Washington, D.C., October 26, 2023 - In early August 1977, Communist Party General Secretary Leonid Brezhnev wrote to President Jimmy Carter to inform him that the Soviet Union had detected a nuclear weapons test site in South Africa and to ask that the U.S. and other governments take “energetic efforts” to prevent the emergence of a new nuclear weapons state. Within days, the U.S.
Arms Control and Disarmament
Washington D.C., January 30, 2023 – The George H.W. Bush administration was reluctant to embrace the “relations of deep mutual trust and alliance” proposed by the newly independent Russian Federation and its leader, Boris Yeltsin, in early 1992, according to declassified U.S. documents published today by the National Security Archive.
Washington, D.C., December 10, 2021 – As the United States engages in strategic stability talks with Russia and seeks similar talks with China, it is worth looking back to the origins of the concept and its early usage in the late 1950s and 1960s. Today, the National Security Archive posts selected White House and other high-level records that speak to “strategic stability’s” past – and continuing – impact on evaluations of new strategic systems and the risks of escalating the nuclear arms race.
Washington, D.C., October 14, 2021 – The Pentagon’s plan for a trillion-dollar spending program to build new ICBMs, submarines, and bombers has met pushback from critics in and out of Congress who worry about excessive military spending. Some argue that ICBMs are destabilizing and that fewer land-based missiles and bombers and continued investment in submarine-launched ballistic missiles would reduce the U.S.’s vulnerability to nuclear attack.
Recent debates over U.S. nuclear weapons stockpiles in Western Europe make it worth looking at how those forces got there in the first place. In the 1950s, when fear of Soviet military power was at its height, NATO allies like Italy and West Germany were remarkably compliant to U.S. wishes regarding the storage of nuclear weapons on their soil – and ultimately their potential use in a European war – according to newly released State Department and Defense Department records posted today by the nongovernmental National Security Archive. The governments in Bonn and Rome made no objections when Washington came calling and did not even pose questions about when or how the weapons might be used.
Washington, D.C., June 2, 2020 – The Washington/Camp David summit 30 years ago today brought Presidents George H.W. Bush and Mikhail Gorbachev together for three days of intense discussions of the future of Europe, the unification of Germany that would happen later that year 1990, the economic crisis facing the Soviet Union, and the tense stand-off between Moscow and the independence-minded Baltic republics, according to declassified Soviet and American documents published today by the National Security Archive.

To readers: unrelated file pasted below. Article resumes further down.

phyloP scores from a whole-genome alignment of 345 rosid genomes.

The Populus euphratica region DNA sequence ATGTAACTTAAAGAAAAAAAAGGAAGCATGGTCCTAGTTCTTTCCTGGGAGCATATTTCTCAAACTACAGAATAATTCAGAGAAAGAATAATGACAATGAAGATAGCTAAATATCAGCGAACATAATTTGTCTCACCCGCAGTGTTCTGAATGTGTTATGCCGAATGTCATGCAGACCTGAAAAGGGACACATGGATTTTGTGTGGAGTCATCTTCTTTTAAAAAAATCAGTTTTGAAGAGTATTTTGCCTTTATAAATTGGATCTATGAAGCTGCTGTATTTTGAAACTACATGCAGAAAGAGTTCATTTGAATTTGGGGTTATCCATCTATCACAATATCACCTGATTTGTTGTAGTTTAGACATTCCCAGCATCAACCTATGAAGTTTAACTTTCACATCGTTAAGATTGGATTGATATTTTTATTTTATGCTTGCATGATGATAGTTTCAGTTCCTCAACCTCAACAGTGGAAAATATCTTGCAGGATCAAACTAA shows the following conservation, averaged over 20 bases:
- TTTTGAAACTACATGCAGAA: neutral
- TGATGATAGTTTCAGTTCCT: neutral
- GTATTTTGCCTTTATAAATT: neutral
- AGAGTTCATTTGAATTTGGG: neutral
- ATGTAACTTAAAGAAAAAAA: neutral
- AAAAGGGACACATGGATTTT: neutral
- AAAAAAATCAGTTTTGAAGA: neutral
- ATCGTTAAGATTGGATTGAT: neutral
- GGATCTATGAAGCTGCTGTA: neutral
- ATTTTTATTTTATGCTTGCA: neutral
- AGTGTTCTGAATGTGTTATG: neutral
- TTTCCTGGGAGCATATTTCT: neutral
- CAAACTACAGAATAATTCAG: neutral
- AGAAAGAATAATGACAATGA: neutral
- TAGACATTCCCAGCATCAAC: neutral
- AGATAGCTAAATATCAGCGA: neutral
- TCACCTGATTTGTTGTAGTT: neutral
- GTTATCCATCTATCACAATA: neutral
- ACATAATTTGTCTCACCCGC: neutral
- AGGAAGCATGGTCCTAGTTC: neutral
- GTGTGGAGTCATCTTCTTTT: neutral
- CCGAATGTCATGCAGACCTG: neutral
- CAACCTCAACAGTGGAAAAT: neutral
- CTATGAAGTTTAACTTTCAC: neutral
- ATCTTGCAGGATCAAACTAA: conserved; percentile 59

Washington D.C., December 5, 2019 – Cooperative threat reduction by the U.S., Ukraine, and the Russian Federation successfully eliminated the world’s third largest nuclear weapons force in the 1990s – the ICBMs, strategic bombers, and nuclear warheads left in Ukraine when the Soviet Union dissolved in December 1991 – according to declassified documents from all three countries published today by the National Security Archive.
Washington, D.C., September 9, 2019 – Seventy years ago, on 9 September 1949, Director of Central Intelligence Admiral Roscoe Hillenkoetter handed President Harry Truman a carefully worded report of “an abnormal radio-active contamination" in the Northern Pacific that greatly exceeded normal levels in the atmosphere. While uncertain as to the cause, the DCI’s first hypothesis was “An atomic explosion on the continent of Asia.” This proved to be accurate – it was the first Soviet test of a nuclear device.
Washington D.C., August 2, 2019 – The Intermediate-range Nuclear Forces Treaty negotiated by U.S. President Ronald Reagan and Soviet leader Mikhail Gorbachev in 1987 not only eliminated an entire class of nuclear weapons but also broke new ground in arms control verification, according to declassified documents on INF negotiations published today by the National Security Archive.
Washington D.C., February 26, 2019 – Prior U.S. administrations from both political parties wrestled intensively with complex security, economic, and diplomatic challenges in trying to rein in successive North Korean dictators’ nuclear ambitions, a review of declassified documentation makes clear. Today, the National Security Archive at The George Washington University presents an array of records from the Nixon, Bush 41, and Clinton administrations that describe the many concerns and tests that have confronted U.S. policymakers and negotiators alike.